Some mortgage rates inch higher
Stronger consumer spending lifted some mortgage rates this week, Freddie Mac reports.
NEW YORK (CNNMoney.com) -- Some mortgage rates rose along with bond rates this week as reports of stronger consumer spending in November were tempered by disappointing readings of other economic measures, Freddie Mac reported Thursday.
The government-sponsored loan buyer said the rate on a 30-year fixed-rate loan averaged 6.17 percent for the week ending Dec. 27, up from 6.14 percent a week earlier.
At this time last year, the 30-year fixed-rate mortgage averaged 6.18 percent.
"Stronger consumer spending and an increase in the core price deflator in November caused long-term bond yields to inch up over the end of last week and beginning of this week, with mortgage rates following," said Frank Nothaft, Freddie Mac (FRE, Fortune 500) vice president and chief economist in a statement Thursday.
"Offsetting some of the increase, however, was a decline in November's index of leading economic indicators and a weak manufacturing report in Philadelphia for December," added Nothaft, who expects consumer spending to slow in the near term.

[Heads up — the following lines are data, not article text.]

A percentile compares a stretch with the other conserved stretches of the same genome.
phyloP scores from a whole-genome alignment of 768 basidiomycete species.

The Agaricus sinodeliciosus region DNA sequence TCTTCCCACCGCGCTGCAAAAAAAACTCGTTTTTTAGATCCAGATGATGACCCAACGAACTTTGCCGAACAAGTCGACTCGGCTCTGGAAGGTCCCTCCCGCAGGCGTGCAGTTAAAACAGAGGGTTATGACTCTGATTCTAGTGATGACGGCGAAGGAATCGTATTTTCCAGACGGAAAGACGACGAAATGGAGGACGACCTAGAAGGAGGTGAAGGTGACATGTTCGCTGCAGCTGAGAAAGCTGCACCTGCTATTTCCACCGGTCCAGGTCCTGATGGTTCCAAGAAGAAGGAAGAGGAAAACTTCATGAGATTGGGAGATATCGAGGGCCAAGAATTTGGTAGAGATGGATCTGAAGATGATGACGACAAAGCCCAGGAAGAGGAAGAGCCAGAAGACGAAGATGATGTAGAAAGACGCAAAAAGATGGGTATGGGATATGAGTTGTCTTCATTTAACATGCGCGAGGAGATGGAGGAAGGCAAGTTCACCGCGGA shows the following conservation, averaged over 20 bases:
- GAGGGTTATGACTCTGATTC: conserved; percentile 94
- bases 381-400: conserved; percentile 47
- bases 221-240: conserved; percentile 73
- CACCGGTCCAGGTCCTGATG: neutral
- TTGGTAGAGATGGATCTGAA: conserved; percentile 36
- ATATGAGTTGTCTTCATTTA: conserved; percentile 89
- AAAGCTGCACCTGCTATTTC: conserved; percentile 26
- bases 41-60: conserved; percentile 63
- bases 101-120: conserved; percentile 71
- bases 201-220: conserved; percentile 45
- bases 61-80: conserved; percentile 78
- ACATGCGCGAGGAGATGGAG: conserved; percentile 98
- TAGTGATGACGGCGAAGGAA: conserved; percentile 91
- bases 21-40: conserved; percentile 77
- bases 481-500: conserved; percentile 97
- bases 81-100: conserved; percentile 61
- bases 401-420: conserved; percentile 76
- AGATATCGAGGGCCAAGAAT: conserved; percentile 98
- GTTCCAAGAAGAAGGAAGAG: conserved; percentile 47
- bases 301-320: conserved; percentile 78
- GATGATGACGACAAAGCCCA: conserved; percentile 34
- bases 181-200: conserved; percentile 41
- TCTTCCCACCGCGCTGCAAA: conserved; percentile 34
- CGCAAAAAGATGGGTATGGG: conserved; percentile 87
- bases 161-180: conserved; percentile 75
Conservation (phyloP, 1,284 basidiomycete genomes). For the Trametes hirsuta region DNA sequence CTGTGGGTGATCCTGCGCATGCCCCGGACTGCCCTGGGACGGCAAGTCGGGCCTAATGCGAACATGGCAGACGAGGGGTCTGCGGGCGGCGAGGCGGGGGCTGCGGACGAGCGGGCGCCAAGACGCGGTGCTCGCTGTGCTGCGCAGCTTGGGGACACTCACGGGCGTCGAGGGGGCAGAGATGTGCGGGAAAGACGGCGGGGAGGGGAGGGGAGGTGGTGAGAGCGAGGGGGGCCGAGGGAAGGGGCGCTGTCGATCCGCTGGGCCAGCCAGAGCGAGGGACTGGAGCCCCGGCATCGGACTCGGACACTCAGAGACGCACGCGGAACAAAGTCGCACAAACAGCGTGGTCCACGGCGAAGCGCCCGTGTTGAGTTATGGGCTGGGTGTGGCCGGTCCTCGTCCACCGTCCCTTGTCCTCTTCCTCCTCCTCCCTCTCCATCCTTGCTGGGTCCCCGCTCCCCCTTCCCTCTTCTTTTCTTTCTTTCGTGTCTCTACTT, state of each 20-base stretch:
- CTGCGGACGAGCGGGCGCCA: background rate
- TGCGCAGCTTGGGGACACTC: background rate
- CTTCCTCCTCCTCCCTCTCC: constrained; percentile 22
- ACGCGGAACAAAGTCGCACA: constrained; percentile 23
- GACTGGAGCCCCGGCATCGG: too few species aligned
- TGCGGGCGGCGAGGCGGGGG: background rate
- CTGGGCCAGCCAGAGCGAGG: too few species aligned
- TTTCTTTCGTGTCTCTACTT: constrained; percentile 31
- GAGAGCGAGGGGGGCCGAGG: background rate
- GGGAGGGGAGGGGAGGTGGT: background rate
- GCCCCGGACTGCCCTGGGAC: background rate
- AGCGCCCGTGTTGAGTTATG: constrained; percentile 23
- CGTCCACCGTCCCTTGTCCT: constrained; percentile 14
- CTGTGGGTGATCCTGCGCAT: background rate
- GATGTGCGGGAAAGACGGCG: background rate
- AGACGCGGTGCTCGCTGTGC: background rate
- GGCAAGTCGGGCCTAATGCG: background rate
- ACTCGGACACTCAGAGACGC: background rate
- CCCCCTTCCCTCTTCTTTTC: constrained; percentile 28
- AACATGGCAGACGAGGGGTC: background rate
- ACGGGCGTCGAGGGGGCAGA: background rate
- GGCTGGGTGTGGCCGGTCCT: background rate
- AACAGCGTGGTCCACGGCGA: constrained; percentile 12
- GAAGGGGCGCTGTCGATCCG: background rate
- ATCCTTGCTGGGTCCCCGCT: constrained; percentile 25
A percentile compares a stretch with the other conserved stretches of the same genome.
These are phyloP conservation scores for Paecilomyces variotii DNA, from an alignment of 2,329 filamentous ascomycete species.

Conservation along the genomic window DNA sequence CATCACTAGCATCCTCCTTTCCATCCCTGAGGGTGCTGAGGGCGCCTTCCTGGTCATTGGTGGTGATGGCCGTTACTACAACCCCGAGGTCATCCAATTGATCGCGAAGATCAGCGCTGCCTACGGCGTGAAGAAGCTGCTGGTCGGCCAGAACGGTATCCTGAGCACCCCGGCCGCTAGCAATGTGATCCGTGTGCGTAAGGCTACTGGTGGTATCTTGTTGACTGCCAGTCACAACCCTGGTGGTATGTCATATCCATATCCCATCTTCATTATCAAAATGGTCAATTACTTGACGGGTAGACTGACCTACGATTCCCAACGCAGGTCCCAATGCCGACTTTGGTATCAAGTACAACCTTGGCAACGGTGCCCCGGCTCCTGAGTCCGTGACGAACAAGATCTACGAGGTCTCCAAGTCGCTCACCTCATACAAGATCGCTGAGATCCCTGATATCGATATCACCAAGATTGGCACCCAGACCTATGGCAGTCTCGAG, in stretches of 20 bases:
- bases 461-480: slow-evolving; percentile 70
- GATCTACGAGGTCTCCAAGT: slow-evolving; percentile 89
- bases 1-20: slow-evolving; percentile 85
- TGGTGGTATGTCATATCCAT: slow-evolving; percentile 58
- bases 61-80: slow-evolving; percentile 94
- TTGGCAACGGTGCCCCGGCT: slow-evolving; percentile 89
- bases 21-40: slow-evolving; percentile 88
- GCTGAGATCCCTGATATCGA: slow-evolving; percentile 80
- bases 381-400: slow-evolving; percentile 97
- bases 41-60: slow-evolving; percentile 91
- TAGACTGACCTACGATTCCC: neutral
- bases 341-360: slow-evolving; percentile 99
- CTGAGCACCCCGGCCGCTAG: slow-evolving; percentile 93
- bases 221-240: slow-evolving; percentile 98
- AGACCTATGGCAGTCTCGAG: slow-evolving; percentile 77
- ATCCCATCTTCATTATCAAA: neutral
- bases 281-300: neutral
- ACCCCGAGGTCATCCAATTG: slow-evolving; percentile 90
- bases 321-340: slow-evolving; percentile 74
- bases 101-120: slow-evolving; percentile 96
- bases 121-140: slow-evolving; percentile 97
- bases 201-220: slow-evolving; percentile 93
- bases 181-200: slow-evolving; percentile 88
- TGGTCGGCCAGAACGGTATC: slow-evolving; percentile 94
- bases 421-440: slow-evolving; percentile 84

Freddie Mac said 15-year fixed-rate loans averaged 5.79 percent, unchanged from last week. A year ago, the 15-year rate averaged 5.93 percent.
Five-year adjustable-rate mortgages (ARMs) averaged 5.90 percent this week, also unchanged from last week. A year ago, the 5-year rate averaged 5.98 percent.
One-year Treasury-indexed ARMs averaged 5.53 percent, up from 5.51 percent last week. At this time last year, the 1-year ARM averaged 5.47 percent.